>    1 #:: 1 #:: from(3).map(n => us(n - us(n-2) - 1) + us(n - us(n-3) - 1))
>  }
>
> Nice and succinct! However, it seems the Scala code does not lend itself to
> evaluation in the way that I expect coming from Haskell.

"us" is declared as a function definition. Thus, every application of
"us" will trigger a completely new computation of the stream. Try "val
us" instead of "def us".

Best regards,
Patrick

Thank you!
That did indeed make it "reasonably" behaved. I now wonder: What would be the difference between "val" and "lazy val" in this context of runtime optimization? (Since streams are already lazy the distinction is unclear to me.)
Best wishes,
Augsut

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Re: Recursive stream not behaving like I'd expect from Haskell

Patrick Roemer-2
Responding to August Alm:

> Den tisdag 27 december 2016 kl. 18:15:31 UTC+1 skrev Patrick Roemer:
>> > us :: [Int]
>> > us = 1 : 1 : map go [3..]
>> >   where
>> >     go n = let (s, t) = (us !! (fromIntegral n - 2), us !! (fromIntegral
>> n
>> > - 3))
>> >            in (us !! (n - s - 1)) + (us !! (n - t - 1))
>> >
>> > My translation to Scala is
>> >
>> > def us: Stream[Int] = {
>> >    1 #:: 1 #:: from(3).map(n => us(n - us(n-2) - 1) + us(n - us(n-3) -
>> 1))
>> >  }
>> >
>> > Nice and succinct! However, it seems the Scala code does not lend itself
>> to
>> > evaluation in the way that I expect coming from Haskell.
>>
>> "us" is declared as a function definition. Thus, every application of
>> "us" will trigger a completely new computation of the stream. Try "val
>> us" instead of "def us".
>>
> Thank you!
> That did indeed make it "reasonably" behaved. I now wonder: What would be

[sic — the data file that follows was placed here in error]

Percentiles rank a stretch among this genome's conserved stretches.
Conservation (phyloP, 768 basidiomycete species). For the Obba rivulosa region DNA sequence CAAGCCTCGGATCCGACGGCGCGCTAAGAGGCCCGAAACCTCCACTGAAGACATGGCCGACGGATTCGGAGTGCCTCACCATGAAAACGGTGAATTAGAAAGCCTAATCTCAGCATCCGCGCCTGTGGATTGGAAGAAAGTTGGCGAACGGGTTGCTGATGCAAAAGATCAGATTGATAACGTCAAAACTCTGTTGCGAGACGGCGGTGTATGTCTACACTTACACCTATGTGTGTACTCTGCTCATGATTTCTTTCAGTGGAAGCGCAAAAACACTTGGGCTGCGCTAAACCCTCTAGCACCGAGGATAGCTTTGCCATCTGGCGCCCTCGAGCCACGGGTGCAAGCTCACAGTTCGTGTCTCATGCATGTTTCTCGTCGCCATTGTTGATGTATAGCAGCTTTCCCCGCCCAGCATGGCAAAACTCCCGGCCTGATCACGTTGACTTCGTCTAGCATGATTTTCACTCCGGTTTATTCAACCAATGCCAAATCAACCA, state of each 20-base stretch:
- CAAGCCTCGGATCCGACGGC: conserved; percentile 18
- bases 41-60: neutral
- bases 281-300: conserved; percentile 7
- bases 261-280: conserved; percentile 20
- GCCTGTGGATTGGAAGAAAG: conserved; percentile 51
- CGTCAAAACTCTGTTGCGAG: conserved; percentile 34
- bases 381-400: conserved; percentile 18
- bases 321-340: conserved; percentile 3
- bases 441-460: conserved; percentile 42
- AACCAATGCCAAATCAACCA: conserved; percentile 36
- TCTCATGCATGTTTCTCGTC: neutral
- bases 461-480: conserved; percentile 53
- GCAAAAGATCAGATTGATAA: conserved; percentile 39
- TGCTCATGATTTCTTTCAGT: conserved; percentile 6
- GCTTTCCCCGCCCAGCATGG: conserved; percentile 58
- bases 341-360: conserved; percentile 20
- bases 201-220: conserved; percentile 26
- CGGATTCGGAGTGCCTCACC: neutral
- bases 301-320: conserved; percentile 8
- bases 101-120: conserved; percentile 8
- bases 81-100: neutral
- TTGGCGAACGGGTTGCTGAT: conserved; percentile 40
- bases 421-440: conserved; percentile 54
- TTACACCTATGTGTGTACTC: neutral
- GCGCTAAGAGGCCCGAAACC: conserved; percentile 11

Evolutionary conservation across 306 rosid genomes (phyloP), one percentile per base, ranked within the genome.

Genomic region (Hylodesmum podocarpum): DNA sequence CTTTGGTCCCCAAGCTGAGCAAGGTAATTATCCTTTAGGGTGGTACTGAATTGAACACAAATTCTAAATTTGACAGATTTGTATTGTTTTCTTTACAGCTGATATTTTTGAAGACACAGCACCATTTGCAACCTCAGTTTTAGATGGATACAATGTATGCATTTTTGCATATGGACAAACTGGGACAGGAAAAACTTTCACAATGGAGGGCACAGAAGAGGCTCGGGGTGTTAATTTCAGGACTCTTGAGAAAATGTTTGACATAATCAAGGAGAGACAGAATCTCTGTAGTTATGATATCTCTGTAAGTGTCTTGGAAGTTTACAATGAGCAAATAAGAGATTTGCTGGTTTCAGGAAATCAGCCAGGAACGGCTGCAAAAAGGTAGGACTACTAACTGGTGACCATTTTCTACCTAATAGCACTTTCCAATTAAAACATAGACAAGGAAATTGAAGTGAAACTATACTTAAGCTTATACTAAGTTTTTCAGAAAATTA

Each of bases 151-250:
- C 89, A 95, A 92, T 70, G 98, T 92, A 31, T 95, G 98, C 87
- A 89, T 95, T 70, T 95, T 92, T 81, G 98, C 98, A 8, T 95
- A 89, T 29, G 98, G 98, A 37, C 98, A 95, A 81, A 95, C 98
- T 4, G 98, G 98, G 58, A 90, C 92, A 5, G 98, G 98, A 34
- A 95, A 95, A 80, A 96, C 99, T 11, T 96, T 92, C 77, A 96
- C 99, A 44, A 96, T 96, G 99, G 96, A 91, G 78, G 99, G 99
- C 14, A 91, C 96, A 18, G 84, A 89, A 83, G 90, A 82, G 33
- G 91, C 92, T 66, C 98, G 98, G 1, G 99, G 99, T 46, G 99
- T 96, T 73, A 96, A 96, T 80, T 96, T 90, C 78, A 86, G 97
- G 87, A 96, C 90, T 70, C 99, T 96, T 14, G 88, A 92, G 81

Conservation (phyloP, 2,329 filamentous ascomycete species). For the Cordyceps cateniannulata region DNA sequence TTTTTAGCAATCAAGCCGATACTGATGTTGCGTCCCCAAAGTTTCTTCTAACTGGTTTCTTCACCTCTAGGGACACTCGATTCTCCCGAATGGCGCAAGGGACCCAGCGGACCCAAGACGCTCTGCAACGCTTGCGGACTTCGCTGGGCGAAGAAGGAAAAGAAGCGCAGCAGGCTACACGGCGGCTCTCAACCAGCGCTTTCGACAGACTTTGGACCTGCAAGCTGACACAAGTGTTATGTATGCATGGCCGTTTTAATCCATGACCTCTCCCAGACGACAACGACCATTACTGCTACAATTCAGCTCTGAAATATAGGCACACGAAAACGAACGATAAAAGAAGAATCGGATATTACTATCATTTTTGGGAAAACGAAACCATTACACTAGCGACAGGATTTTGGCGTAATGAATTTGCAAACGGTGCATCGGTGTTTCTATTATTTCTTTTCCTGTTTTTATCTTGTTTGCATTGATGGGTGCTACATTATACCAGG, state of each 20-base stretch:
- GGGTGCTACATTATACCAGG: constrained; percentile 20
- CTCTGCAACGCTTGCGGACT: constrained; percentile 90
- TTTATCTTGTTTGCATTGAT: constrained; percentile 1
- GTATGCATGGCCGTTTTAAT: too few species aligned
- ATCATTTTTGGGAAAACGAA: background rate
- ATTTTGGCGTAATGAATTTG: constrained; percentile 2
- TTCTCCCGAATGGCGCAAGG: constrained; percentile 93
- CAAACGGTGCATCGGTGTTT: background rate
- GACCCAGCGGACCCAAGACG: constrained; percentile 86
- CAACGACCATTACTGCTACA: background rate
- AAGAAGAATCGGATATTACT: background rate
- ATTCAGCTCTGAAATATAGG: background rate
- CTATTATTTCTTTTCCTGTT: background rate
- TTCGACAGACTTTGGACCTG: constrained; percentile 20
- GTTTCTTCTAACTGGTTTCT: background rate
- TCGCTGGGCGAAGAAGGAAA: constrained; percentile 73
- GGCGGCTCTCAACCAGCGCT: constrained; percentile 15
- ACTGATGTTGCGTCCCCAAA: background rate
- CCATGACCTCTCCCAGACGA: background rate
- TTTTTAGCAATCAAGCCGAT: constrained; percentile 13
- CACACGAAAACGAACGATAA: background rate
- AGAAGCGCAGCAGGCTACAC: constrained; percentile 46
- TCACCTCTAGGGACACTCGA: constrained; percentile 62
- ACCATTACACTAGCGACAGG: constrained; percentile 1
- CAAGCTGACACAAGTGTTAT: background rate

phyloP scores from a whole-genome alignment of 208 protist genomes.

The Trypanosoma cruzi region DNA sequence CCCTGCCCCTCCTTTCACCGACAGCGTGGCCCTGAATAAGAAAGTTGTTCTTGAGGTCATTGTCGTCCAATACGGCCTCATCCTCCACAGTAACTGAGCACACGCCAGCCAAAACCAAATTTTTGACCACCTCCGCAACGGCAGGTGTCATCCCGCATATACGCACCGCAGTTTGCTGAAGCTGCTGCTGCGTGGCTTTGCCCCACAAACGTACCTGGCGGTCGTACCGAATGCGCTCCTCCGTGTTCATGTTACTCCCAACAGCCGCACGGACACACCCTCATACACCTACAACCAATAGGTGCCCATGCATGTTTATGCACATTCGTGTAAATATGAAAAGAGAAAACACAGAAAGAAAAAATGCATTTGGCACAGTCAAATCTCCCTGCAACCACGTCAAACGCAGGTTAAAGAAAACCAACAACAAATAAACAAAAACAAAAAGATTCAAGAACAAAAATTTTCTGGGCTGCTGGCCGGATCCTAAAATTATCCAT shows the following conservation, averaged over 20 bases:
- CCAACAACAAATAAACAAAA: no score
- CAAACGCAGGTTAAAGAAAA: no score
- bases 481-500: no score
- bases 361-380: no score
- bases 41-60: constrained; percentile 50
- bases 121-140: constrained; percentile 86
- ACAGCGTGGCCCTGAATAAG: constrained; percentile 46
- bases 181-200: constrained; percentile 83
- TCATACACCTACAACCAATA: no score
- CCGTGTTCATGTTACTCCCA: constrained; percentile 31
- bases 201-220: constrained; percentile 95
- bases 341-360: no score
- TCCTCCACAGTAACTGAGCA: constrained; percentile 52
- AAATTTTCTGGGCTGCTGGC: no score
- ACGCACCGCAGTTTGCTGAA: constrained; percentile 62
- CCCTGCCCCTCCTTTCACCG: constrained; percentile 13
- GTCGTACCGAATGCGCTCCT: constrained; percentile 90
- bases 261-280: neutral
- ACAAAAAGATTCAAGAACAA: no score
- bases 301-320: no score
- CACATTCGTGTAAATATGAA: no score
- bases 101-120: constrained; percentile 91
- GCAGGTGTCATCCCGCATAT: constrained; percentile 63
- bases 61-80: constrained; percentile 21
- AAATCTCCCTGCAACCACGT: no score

> the difference between "val" and "lazy val" in this context of runtime
> optimization? (Since streams are already lazy the distinction is unclear to
> me.)

The problem with the "def" version was not lack of laziness, but
re-computation of of stuff that had already been evaluated. A
"translation" to Haskell:

<snip>
us' :: () -> [Int]
us' _ = 1 : 1 : map go [3..]
  where
    go n = let (s, t) = (us' () !! (n - 2), us' () !! (n - 3))
           in (us' () !! (n - s - 1)) + (us' () !! (n - t - 1))
</snip>

In Scala streams, it's the tail that's lazy. With "val", the actual
Stream cons (and its head!) will be materialized immediately; with "lazy
val", it will only be materialized upon first access.

<snip>
object StreamMain extends App {

  def dump(msg: String, s: Stream[Int]): Unit =
    println(s"$msg: ${s.take(3).toList}")

  println("instantiate")

  val usV: Stream[Int] = {
    println("usV init")
    1 #:: 1 #:: Stream.from(3).map(n =>
        usV(n - usV(n-2) - 1) + usV(n - usV(n-3) - 1))
  }

  lazy val usL: Stream[Int] = {
    println("usL init")
    1 #:: 1 #:: Stream.from(3).map(n =>
        usL(n - usL(n-2) - 1) + usL(n - usL(n-3) - 1))
  }

  def usD: Stream[Int] = {
    println("usD init")
    1 #:: 1 #:: Stream.from(3).map(n =>
        usD(n - usD(n-2) - 1) + usD(n - usD(n-3) - 1))
  }

  println("access")

  for(i <- 1 to 2) {
    dump(s"usV #$i", usV)
    dump(s"usL #$i", usL)
    dump(s"usD #$i", usD)
  }

}
</snip>

Output:

<snip>
instantiate
usV init
access
usV #1: List(1, 1, 2)
usL init
usL #1: List(1, 1, 2)
usD init
usD init
usD init
usD init
usD init
usD #1: List(1, 1, 2)
usV #2: List(1, 1, 2)
usL #2: List(1, 1, 2)
usD init
usD init
usD init
usD init
usD init
usD #2: List(1, 1, 2)
</snip>

Best regards,
Patrick